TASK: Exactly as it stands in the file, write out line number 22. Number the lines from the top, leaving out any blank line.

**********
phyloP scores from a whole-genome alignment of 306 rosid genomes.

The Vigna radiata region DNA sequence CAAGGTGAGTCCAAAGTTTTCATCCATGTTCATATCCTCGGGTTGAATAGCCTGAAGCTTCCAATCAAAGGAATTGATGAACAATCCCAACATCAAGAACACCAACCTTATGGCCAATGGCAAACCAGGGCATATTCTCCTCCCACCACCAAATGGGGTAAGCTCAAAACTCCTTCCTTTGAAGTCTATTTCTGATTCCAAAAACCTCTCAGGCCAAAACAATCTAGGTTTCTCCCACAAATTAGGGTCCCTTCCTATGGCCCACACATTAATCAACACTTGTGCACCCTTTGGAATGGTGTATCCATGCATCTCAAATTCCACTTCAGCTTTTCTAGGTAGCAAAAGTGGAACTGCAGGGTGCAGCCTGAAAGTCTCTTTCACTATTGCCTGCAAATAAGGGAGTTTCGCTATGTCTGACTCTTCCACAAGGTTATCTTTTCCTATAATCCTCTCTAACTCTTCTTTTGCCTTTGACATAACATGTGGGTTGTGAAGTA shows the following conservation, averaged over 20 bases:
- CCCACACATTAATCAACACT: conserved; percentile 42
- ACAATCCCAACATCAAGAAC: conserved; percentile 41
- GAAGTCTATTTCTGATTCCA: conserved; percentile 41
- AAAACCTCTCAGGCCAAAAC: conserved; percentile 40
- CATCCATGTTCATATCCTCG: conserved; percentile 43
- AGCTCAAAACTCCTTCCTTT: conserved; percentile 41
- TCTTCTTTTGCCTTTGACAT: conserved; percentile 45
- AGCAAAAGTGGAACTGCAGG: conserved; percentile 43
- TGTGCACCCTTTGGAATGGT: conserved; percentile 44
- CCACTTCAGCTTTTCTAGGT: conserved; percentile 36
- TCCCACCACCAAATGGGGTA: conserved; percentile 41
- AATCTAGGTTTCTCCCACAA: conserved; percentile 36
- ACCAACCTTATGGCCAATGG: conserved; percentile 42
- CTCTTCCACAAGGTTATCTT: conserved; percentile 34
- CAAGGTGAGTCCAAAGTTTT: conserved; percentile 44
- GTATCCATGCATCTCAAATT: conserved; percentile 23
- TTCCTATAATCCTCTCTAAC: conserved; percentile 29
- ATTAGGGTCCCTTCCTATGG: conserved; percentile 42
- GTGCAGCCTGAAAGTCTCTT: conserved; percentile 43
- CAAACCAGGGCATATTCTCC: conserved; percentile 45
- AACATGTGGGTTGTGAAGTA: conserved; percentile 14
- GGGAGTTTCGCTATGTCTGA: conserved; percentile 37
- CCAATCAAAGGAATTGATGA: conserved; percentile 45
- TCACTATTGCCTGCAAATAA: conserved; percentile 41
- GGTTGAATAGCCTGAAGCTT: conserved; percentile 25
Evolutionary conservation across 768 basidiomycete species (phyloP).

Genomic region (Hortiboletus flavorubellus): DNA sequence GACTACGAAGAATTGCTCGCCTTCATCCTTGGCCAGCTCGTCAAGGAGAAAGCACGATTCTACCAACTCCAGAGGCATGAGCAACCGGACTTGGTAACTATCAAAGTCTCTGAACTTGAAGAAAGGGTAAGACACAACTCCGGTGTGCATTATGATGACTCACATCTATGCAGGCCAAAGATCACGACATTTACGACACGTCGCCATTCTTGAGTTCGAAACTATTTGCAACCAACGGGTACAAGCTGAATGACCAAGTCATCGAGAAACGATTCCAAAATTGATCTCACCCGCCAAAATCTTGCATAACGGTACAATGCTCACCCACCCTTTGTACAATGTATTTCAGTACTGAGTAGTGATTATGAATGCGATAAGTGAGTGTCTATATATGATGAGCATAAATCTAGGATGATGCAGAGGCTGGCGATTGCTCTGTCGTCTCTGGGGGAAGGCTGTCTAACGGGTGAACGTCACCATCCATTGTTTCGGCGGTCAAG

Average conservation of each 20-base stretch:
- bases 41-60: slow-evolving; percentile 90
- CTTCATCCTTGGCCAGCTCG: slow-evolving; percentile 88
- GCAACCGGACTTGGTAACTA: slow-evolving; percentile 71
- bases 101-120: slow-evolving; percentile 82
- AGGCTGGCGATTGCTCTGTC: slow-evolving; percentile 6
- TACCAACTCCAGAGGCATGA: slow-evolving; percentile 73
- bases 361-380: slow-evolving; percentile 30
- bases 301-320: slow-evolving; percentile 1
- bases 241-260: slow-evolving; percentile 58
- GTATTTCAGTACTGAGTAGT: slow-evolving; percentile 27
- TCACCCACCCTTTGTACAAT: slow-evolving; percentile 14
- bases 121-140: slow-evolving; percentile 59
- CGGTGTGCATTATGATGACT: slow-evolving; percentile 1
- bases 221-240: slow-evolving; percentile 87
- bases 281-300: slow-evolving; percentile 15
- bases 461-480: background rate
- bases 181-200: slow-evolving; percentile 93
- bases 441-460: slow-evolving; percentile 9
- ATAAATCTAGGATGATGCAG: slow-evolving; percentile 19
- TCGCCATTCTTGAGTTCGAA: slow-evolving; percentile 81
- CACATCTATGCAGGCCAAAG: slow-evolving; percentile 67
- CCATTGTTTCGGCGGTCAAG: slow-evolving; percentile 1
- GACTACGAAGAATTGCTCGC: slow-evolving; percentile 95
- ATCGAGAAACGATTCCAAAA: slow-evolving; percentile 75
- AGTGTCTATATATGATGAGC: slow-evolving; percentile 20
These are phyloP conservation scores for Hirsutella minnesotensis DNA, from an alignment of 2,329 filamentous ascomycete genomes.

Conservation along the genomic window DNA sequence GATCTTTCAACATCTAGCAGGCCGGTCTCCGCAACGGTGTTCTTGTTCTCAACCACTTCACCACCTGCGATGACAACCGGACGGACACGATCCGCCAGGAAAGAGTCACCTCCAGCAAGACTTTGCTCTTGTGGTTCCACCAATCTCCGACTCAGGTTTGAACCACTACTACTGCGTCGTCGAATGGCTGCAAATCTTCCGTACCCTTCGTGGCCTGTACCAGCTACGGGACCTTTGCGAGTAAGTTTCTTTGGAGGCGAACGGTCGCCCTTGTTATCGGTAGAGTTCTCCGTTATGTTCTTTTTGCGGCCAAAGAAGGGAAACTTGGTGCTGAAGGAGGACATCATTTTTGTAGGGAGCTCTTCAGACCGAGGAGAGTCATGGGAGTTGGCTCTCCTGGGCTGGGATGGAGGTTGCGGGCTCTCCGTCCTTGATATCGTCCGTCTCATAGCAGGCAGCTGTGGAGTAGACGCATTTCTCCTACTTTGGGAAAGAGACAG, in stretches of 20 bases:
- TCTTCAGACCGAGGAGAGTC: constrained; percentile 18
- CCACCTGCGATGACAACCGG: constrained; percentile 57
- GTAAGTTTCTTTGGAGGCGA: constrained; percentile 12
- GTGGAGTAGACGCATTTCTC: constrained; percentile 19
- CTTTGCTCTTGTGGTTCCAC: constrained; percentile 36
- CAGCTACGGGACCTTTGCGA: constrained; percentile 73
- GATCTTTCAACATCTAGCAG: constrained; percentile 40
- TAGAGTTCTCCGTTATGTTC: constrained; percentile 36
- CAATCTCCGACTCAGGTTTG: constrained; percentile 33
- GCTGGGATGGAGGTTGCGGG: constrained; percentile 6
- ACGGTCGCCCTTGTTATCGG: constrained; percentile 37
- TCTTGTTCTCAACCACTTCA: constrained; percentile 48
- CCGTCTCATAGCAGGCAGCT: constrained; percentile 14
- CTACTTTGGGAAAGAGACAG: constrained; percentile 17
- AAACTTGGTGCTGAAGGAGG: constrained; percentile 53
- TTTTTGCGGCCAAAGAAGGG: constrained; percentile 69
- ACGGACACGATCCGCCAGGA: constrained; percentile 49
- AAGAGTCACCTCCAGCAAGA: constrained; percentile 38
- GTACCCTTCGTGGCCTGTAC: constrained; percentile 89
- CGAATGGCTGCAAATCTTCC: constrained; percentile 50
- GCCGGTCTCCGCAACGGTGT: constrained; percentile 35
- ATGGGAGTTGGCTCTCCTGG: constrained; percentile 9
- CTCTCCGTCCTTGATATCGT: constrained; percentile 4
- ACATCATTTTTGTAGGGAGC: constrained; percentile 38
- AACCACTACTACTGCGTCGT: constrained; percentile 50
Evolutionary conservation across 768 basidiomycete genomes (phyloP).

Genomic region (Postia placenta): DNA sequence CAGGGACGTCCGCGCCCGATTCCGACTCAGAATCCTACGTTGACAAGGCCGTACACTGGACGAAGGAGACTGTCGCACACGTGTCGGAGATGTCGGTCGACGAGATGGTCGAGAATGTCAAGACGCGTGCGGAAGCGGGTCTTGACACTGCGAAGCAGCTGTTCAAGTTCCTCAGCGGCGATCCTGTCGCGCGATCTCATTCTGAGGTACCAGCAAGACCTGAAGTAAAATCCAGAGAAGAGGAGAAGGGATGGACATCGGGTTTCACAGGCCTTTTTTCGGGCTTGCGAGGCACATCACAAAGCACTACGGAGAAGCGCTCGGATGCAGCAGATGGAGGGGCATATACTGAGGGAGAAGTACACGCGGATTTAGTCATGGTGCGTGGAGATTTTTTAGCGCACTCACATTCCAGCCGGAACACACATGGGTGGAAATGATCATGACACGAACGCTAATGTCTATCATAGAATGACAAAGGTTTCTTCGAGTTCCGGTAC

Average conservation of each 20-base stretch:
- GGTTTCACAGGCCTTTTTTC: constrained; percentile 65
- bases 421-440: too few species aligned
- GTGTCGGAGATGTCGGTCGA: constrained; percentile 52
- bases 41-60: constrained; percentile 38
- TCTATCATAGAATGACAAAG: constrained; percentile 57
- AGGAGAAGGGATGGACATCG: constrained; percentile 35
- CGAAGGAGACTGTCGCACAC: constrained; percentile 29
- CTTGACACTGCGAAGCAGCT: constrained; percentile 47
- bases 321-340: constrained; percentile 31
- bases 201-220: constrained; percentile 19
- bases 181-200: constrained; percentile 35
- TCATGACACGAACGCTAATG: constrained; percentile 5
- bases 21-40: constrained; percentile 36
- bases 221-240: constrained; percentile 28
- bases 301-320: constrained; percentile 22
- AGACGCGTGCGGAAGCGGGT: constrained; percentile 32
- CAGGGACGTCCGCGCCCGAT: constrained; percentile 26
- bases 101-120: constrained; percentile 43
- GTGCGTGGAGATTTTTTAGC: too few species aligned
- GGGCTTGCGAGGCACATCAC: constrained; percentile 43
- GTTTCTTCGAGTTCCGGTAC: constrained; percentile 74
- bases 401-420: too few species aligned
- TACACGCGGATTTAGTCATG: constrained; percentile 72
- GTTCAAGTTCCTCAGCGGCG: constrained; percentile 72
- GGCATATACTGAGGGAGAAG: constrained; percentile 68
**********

- CAAACCAGGGCATATTCTCC: conserved; percentile 45